Pelvic Slings

A sling procedure — the most common surgery to treat stress incontinence — uses strips of your body’s tissue or synthetic material such as mesh to create a pelvic sling or hammock around your bladder neck and the tube (urethra) that carries urine from the bladder. The sling provides support to keep the urethra closed — especially when you cough or sneeze. Slings typically have high rates of effectiveness and low risks of complications.

Categories of slings include:

• Tension-free slings. No stitches are used to attach the tension-free sling, which is made from a synthetic strip of mesh. Instead, tissue itself holds the sling in place initially. Eventually scar tissue forms in and around the mesh to keep it from moving. Though rare, serious complications from the surgical mesh can occur, including erosion, infection and pain.

Within the category of tension-free slings there are two approaches: retropubic, also known as suprapubic, and transobturator.

For the retropubic procedure, a small incision is made inside the vagina just under the urethra, and then two small openings are made above the pubic bone. These openings are just large enough for a needle to pass through. The surgeon uses a needle that is holding the sling to place the sling inside the body. Stitches are not needed to keep the sling in place, although the vaginal incision is closed with a few absorbable stitches and the needle sites may be sealed with skin glue or sutures.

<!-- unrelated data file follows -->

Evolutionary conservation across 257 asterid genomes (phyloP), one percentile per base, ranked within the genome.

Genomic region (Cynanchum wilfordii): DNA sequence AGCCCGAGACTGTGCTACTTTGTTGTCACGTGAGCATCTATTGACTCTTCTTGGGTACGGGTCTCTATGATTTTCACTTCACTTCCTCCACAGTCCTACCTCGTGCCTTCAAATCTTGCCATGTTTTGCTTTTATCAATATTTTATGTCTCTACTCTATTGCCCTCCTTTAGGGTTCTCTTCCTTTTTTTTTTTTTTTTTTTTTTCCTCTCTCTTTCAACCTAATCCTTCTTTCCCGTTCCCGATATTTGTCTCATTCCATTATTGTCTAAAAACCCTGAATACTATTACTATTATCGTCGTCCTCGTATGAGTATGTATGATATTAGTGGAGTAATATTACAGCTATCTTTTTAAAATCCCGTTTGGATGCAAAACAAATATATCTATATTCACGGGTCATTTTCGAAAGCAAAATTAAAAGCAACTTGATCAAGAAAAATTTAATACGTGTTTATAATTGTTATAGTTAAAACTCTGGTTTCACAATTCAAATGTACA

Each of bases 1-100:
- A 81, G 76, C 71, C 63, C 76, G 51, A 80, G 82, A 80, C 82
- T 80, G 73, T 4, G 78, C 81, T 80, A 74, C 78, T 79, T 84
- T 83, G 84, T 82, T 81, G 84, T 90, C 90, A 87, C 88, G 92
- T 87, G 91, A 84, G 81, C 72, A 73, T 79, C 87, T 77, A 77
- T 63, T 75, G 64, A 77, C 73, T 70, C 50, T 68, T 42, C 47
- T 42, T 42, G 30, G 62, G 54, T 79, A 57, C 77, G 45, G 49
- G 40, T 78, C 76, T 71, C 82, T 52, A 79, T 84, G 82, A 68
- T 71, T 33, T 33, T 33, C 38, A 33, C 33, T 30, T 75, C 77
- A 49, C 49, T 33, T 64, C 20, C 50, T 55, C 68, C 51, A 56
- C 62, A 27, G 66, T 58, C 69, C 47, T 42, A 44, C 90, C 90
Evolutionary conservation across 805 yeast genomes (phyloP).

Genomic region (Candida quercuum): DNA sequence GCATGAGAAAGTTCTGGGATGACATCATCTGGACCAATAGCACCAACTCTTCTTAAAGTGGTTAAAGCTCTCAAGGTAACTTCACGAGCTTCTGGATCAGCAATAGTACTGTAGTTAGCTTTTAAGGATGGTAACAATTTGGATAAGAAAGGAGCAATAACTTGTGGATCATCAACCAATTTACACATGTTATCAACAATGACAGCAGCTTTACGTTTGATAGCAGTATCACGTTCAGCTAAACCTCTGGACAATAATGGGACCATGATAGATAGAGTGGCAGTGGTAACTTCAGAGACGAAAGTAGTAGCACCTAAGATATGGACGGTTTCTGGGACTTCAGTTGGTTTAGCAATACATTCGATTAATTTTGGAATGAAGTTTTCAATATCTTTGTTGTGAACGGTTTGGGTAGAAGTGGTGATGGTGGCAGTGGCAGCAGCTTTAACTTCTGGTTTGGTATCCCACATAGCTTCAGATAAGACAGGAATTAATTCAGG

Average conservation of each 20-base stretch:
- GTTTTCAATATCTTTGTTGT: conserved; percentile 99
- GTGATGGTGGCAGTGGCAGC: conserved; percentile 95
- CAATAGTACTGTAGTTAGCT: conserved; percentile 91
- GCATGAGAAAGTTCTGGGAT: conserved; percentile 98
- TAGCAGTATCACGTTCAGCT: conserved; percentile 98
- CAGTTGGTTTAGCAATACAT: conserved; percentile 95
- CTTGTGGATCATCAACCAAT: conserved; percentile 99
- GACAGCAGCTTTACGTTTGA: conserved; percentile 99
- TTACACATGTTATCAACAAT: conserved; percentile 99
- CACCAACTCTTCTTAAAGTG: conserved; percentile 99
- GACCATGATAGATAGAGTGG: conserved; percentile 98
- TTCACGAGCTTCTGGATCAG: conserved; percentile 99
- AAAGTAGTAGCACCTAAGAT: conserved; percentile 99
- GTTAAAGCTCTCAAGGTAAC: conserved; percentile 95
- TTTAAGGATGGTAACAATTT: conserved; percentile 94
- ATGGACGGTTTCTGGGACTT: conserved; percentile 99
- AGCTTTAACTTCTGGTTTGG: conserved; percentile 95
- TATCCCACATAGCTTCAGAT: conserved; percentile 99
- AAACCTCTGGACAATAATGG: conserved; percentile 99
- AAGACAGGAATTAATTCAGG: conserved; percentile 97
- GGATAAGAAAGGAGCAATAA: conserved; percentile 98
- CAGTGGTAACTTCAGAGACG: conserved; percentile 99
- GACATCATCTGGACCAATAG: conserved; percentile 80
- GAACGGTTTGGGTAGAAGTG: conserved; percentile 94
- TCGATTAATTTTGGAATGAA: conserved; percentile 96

The newer, transobturator approach involves a slight modification to the retropubic approach. Here, the surgeon uses a similar vaginal incision, but sling arms are not passed between the pubic bone and bladder. This approach lowers the risk of urethral and bladder injury. The needle enters next to the labia and is threaded under the urethra. Like the retropubic approach, stitches are not needed to hold the sling in place, and the needle site may be sealed with skin glue.

• Adjustable slings. Doctors are studying a sling that can be adjusted during and after surgery. After the sling is placed and while the person is awake, the doctor tests and adjusts the sling’s tension according to the person’s needs. Adjustments can continue to be made months or years later and require only a local anesthetic to access the adjustable portion. More study is needed to determine how effective adjustable slings are over time.

• Conventional slings. The surgeon inserts a sling through a vaginal incision and brings it around the bladder neck. The sling may be made of a synthetic material, or occasionally your own tissue, animal tissue or tissue from a deceased donor may be used. The surgeon brings the ends of the sling through a small abdominal incision and attaches them to pelvic tissue (fascia) or to the abdominal wall with stitches to achieve the right amount of tension. Conventional slings sometimes require a larger incision and an overnight stay in a hospital. A temporary catheter may be necessary after surgery as the bladder heals. Conventional slings aren’t proven to be better than newer tension-free slings.

Most sling procedures use synthetic materials. Using natural sling materials taken from animals or deceased donors may be less effective than natural materials from your body or synthetics, because there’s a tendency for the body to absorb animal and deceased donor material.

Sling procedures take less time than retropubic bladder neck suspension procedures, and because they’re less invasive, sometimes they can be done under local anesthesia and on an outpatient basis. But in some cases, more invasive procedures may be the right ones based on your medical history and test results. Discuss with your doctor which procedure is right for you.

Recovery time for tension-free sling surgery varies. Doctors may recommend two to six weeks of healing before returning to normal activities.